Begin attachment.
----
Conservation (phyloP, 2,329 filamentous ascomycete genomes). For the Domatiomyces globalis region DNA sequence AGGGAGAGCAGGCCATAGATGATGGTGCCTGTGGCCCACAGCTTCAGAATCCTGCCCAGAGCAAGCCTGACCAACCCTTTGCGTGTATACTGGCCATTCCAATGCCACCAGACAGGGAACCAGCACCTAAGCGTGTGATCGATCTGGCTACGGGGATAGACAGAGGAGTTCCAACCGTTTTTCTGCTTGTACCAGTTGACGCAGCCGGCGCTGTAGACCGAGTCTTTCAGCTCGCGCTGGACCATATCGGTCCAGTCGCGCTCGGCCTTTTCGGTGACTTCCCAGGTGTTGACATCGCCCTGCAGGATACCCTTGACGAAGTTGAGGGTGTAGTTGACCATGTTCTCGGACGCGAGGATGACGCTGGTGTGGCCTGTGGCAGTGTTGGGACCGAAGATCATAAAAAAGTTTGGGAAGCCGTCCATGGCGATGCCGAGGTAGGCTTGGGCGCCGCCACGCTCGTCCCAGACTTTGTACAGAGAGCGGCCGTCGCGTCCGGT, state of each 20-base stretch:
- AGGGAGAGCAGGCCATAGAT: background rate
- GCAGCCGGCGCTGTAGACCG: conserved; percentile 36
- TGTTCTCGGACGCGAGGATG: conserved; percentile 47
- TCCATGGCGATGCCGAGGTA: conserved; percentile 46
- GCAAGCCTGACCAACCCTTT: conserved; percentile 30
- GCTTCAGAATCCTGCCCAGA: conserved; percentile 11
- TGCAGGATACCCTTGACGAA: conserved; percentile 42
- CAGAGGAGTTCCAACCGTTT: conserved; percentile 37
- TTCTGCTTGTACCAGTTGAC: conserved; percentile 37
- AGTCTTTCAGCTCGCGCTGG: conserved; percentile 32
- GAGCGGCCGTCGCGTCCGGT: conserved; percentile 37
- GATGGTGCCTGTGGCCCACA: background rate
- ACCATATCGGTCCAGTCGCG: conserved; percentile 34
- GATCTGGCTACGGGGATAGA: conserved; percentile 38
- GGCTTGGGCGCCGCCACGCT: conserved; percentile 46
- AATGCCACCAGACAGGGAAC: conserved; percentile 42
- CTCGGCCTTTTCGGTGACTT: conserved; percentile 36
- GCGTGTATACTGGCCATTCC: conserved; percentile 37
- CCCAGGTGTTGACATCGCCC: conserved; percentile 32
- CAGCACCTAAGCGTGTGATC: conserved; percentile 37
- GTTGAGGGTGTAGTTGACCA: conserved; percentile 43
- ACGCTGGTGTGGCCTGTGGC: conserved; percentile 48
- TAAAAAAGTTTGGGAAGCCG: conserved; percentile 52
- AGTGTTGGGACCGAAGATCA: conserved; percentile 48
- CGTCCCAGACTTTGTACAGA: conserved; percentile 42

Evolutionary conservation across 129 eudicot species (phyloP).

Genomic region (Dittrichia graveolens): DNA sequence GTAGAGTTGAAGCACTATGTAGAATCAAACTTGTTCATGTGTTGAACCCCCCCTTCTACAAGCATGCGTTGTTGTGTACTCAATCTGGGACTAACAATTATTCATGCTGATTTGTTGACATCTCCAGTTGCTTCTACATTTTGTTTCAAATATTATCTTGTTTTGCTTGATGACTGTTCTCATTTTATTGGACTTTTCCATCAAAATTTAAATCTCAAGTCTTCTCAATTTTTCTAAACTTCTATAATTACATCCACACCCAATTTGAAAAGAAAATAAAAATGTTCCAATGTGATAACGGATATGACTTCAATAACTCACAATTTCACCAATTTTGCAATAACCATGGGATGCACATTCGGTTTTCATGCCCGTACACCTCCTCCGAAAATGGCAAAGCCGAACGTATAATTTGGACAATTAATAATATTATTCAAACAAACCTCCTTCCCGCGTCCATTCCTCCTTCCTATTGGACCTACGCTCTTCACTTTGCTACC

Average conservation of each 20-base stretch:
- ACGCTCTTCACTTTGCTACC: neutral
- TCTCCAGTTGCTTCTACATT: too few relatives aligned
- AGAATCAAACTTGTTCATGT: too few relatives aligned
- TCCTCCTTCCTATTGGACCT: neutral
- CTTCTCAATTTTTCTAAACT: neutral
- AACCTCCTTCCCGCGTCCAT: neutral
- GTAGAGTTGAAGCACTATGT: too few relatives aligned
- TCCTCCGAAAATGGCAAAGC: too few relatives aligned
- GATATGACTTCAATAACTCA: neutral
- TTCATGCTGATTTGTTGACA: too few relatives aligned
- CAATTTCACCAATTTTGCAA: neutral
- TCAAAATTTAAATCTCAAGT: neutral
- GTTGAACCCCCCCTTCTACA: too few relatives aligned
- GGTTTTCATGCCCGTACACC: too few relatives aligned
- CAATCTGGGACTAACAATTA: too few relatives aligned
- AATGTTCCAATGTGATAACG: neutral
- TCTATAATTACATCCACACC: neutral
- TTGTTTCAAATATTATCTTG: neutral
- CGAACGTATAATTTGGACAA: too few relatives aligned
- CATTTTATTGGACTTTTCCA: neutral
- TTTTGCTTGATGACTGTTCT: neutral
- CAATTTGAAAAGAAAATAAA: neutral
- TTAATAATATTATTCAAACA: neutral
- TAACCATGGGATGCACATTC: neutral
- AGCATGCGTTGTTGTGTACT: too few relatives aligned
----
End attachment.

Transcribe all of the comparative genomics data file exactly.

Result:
Conservation (phyloP, 2,329 filamentous ascomycete genomes). For the Domatiomyces globalis region DNA sequence AGGGAGAGCAGGCCATAGATGATGGTGCCTGTGGCCCACAGCTTCAGAATCCTGCCCAGAGCAAGCCTGACCAACCCTTTGCGTGTATACTGGCCATTCCAATGCCACCAGACAGGGAACCAGCACCTAAGCGTGTGATCGATCTGGCTACGGGGATAGACAGAGGAGTTCCAACCGTTTTTCTGCTTGTACCAGTTGACGCAGCCGGCGCTGTAGACCGAGTCTTTCAGCTCGCGCTGGACCATATCGGTCCAGTCGCGCTCGGCCTTTTCGGTGACTTCCCAGGTGTTGACATCGCCCTGCAGGATACCCTTGACGAAGTTGAGGGTGTAGTTGACCATGTTCTCGGACGCGAGGATGACGCTGGTGTGGCCTGTGGCAGTGTTGGGACCGAAGATCATAAAAAAGTTTGGGAAGCCGTCCATGGCGATGCCGAGGTAGGCTTGGGCGCCGCCACGCTCGTCCCAGACTTTGTACAGAGAGCGGCCGTCGCGTCCGGT, state of each 20-base stretch:
- AGGGAGAGCAGGCCATAGAT: background rate
- GCAGCCGGCGCTGTAGACCG: conserved; percentile 36
- TGTTCTCGGACGCGAGGATG: conserved; percentile 47
- TCCATGGCGATGCCGAGGTA: conserved; percentile 46
- GCAAGCCTGACCAACCCTTT: conserved; percentile 30
- GCTTCAGAATCCTGCCCAGA: conserved; percentile 11
- TGCAGGATACCCTTGACGAA: conserved; percentile 42
- CAGAGGAGTTCCAACCGTTT: conserved; percentile 37
- TTCTGCTTGTACCAGTTGAC: conserved; percentile 37
- AGTCTTTCAGCTCGCGCTGG: conserved; percentile 32
- GAGCGGCCGTCGCGTCCGGT: conserved; percentile 37
- GATGGTGCCTGTGGCCCACA: background rate
- ACCATATCGGTCCAGTCGCG: conserved; percentile 34
- GATCTGGCTACGGGGATAGA: conserved; percentile 38
- GGCTTGGGCGCCGCCACGCT: conserved; percentile 46
- AATGCCACCAGACAGGGAAC: conserved; percentile 42
- CTCGGCCTTTTCGGTGACTT: conserved; percentile 36
- GCGTGTATACTGGCCATTCC: conserved; percentile 37
- CCCAGGTGTTGACATCGCCC: conserved; percentile 32
- CAGCACCTAAGCGTGTGATC: conserved; percentile 37
- GTTGAGGGTGTAGTTGACCA: conserved; percentile 43
- ACGCTGGTGTGGCCTGTGGC: conserved; percentile 48
- TAAAAAAGTTTGGGAAGCCG: conserved; percentile 52
- AGTGTTGGGACCGAAGATCA: conserved; percentile 48
- CGTCCCAGACTTTGTACAGA: conserved; percentile 42

Evolutionary conservation across 129 eudicot species (phyloP).

Genomic region (Dittrichia graveolens): DNA sequence GTAGAGTTGAAGCACTATGTAGAATCAAACTTGTTCATGTGTTGAACCCCCCCTTCTACAAGCATGCGTTGTTGTGTACTCAATCTGGGACTAACAATTATTCATGCTGATTTGTTGACATCTCCAGTTGCTTCTACATTTTGTTTCAAATATTATCTTGTTTTGCTTGATGACTGTTCTCATTTTATTGGACTTTTCCATCAAAATTTAAATCTCAAGTCTTCTCAATTTTTCTAAACTTCTATAATTACATCCACACCCAATTTGAAAAGAAAATAAAAATGTTCCAATGTGATAACGGATATGACTTCAATAACTCACAATTTCACCAATTTTGCAATAACCATGGGATGCACATTCGGTTTTCATGCCCGTACACCTCCTCCGAAAATGGCAAAGCCGAACGTATAATTTGGACAATTAATAATATTATTCAAACAAACCTCCTTCCCGCGTCCATTCCTCCTTCCTATTGGACCTACGCTCTTCACTTTGCTACC

Average conservation of each 20-base stretch:
- ACGCTCTTCACTTTGCTACC: neutral
- TCTCCAGTTGCTTCTACATT: too few relatives aligned
- AGAATCAAACTTGTTCATGT: too few relatives aligned
- TCCTCCTTCCTATTGGACCT: neutral
- CTTCTCAATTTTTCTAAACT: neutral
- AACCTCCTTCCCGCGTCCAT: neutral
- GTAGAGTTGAAGCACTATGT: too few relatives aligned
- TCCTCCGAAAATGGCAAAGC: too few relatives aligned
- GATATGACTTCAATAACTCA: neutral
- TTCATGCTGATTTGTTGACA: too few relatives aligned
- CAATTTCACCAATTTTGCAA: neutral
- TCAAAATTTAAATCTCAAGT: neutral
- GTTGAACCCCCCCTTCTACA: too few relatives aligned
- GGTTTTCATGCCCGTACACC: too few relatives aligned
- CAATCTGGGACTAACAATTA: too few relatives aligned
- AATGTTCCAATGTGATAACG: neutral
- TCTATAATTACATCCACACC: neutral
- TTGTTTCAAATATTATCTTG: neutral
- CGAACGTATAATTTGGACAA: too few relatives aligned
- CATTTTATTGGACTTTTCCA: neutral
- TTTTGCTTGATGACTGTTCT: neutral
- CAATTTGAAAAGAAAATAAA: neutral
- TTAATAATATTATTCAAACA: neutral
- TAACCATGGGATGCACATTC: neutral
- AGCATGCGTTGTTGTGTACT: too few relatives aligned